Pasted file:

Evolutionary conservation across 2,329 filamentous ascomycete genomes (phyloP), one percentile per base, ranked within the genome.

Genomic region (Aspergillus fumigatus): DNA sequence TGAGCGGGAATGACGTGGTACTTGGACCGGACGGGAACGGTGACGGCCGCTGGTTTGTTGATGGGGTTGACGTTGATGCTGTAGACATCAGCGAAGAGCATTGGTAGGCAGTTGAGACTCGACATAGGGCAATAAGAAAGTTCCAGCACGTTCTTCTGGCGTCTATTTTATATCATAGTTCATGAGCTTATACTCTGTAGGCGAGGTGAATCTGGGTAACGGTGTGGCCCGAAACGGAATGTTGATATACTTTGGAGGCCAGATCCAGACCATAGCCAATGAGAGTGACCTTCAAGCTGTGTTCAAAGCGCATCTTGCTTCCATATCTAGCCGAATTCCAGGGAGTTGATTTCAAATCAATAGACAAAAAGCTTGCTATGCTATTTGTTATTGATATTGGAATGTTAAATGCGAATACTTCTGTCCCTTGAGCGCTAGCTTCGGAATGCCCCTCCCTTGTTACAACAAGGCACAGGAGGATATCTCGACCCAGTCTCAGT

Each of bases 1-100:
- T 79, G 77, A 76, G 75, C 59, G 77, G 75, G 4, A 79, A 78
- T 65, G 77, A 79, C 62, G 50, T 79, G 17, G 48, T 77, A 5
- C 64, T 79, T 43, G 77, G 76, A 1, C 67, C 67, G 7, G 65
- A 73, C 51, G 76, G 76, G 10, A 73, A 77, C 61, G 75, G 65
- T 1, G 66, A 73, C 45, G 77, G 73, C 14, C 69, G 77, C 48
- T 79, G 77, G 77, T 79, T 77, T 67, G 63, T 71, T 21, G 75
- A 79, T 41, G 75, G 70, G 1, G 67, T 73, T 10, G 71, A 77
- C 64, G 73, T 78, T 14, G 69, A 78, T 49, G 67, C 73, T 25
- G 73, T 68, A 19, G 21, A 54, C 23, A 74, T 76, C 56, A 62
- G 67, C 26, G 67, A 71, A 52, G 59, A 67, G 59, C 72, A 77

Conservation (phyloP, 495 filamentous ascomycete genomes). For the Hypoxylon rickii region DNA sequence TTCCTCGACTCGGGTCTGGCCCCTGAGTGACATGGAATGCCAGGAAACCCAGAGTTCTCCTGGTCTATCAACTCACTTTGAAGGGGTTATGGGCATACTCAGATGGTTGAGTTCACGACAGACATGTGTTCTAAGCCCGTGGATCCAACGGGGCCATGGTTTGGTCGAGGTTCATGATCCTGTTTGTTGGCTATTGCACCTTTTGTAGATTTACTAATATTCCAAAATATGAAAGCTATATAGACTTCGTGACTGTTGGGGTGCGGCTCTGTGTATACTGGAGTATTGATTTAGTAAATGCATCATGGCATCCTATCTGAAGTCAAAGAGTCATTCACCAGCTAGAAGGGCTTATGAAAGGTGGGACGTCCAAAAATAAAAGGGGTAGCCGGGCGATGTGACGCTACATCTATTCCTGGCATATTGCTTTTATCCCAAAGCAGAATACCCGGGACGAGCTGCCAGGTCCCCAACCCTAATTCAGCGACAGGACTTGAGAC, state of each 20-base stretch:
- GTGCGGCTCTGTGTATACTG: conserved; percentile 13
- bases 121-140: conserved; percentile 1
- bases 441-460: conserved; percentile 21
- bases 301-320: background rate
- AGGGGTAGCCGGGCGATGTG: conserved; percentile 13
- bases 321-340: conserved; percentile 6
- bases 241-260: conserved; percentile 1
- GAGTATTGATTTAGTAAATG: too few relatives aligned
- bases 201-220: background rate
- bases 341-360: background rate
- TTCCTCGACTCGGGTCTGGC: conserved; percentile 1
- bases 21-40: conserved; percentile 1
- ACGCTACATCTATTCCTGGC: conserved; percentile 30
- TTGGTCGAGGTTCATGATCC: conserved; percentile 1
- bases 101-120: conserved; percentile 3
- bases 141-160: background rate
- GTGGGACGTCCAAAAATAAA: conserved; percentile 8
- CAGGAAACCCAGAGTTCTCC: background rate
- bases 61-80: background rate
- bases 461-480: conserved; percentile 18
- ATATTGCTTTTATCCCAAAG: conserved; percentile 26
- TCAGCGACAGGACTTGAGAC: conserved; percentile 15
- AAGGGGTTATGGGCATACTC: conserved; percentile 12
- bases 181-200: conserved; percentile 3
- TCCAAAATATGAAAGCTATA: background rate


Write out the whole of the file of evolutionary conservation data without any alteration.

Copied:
Evolutionary conservation across 2,329 filamentous ascomycete genomes (phyloP), one percentile per base, ranked within the genome.

Genomic region (Aspergillus fumigatus): DNA sequence TGAGCGGGAATGACGTGGTACTTGGACCGGACGGGAACGGTGACGGCCGCTGGTTTGTTGATGGGGTTGACGTTGATGCTGTAGACATCAGCGAAGAGCATTGGTAGGCAGTTGAGACTCGACATAGGGCAATAAGAAAGTTCCAGCACGTTCTTCTGGCGTCTATTTTATATCATAGTTCATGAGCTTATACTCTGTAGGCGAGGTGAATCTGGGTAACGGTGTGGCCCGAAACGGAATGTTGATATACTTTGGAGGCCAGATCCAGACCATAGCCAATGAGAGTGACCTTCAAGCTGTGTTCAAAGCGCATCTTGCTTCCATATCTAGCCGAATTCCAGGGAGTTGATTTCAAATCAATAGACAAAAAGCTTGCTATGCTATTTGTTATTGATATTGGAATGTTAAATGCGAATACTTCTGTCCCTTGAGCGCTAGCTTCGGAATGCCCCTCCCTTGTTACAACAAGGCACAGGAGGATATCTCGACCCAGTCTCAGT

Each of bases 1-100:
- T 79, G 77, A 76, G 75, C 59, G 77, G 75, G 4, A 79, A 78
- T 65, G 77, A 79, C 62, G 50, T 79, G 17, G 48, T 77, A 5
- C 64, T 79, T 43, G 77, G 76, A 1, C 67, C 67, G 7, G 65
- A 73, C 51, G 76, G 76, G 10, A 73, A 77, C 61, G 75, G 65
- T 1, G 66, A 73, C 45, G 77, G 73, C 14, C 69, G 77, C 48
- T 79, G 77, G 77, T 79, T 77, T 67, G 63, T 71, T 21, G 75
- A 79, T 41, G 75, G 70, G 1, G 67, T 73, T 10, G 71, A 77
- C 64, G 73, T 78, T 14, G 69, A 78, T 49, G 67, C 73, T 25
- G 73, T 68, A 19, G 21, A 54, C 23, A 74, T 76, C 56, A 62
- G 67, C 26, G 67, A 71, A 52, G 59, A 67, G 59, C 72, A 77

Conservation (phyloP, 495 filamentous ascomycete genomes). For the Hypoxylon rickii region DNA sequence TTCCTCGACTCGGGTCTGGCCCCTGAGTGACATGGAATGCCAGGAAACCCAGAGTTCTCCTGGTCTATCAACTCACTTTGAAGGGGTTATGGGCATACTCAGATGGTTGAGTTCACGACAGACATGTGTTCTAAGCCCGTGGATCCAACGGGGCCATGGTTTGGTCGAGGTTCATGATCCTGTTTGTTGGCTATTGCACCTTTTGTAGATTTACTAATATTCCAAAATATGAAAGCTATATAGACTTCGTGACTGTTGGGGTGCGGCTCTGTGTATACTGGAGTATTGATTTAGTAAATGCATCATGGCATCCTATCTGAAGTCAAAGAGTCATTCACCAGCTAGAAGGGCTTATGAAAGGTGGGACGTCCAAAAATAAAAGGGGTAGCCGGGCGATGTGACGCTACATCTATTCCTGGCATATTGCTTTTATCCCAAAGCAGAATACCCGGGACGAGCTGCCAGGTCCCCAACCCTAATTCAGCGACAGGACTTGAGAC, state of each 20-base stretch:
- GTGCGGCTCTGTGTATACTG: conserved; percentile 13
- bases 121-140: conserved; percentile 1
- bases 441-460: conserved; percentile 21
- bases 301-320: background rate
- AGGGGTAGCCGGGCGATGTG: conserved; percentile 13
- bases 321-340: conserved; percentile 6
- bases 241-260: conserved; percentile 1
- GAGTATTGATTTAGTAAATG: too few relatives aligned
- bases 201-220: background rate
- bases 341-360: background rate
- TTCCTCGACTCGGGTCTGGC: conserved; percentile 1
- bases 21-40: conserved; percentile 1
- ACGCTACATCTATTCCTGGC: conserved; percentile 30
- TTGGTCGAGGTTCATGATCC: conserved; percentile 1
- bases 101-120: conserved; percentile 3
- bases 141-160: background rate
- GTGGGACGTCCAAAAATAAA: conserved; percentile 8
- CAGGAAACCCAGAGTTCTCC: background rate
- bases 61-80: background rate
- bases 461-480: conserved; percentile 18
- ATATTGCTTTTATCCCAAAG: conserved; percentile 26
- TCAGCGACAGGACTTGAGAC: conserved; percentile 15
- AAGGGGTTATGGGCATACTC: conserved; percentile 12
- bases 181-200: conserved; percentile 3
- TCCAAAATATGAAAGCTATA: background rate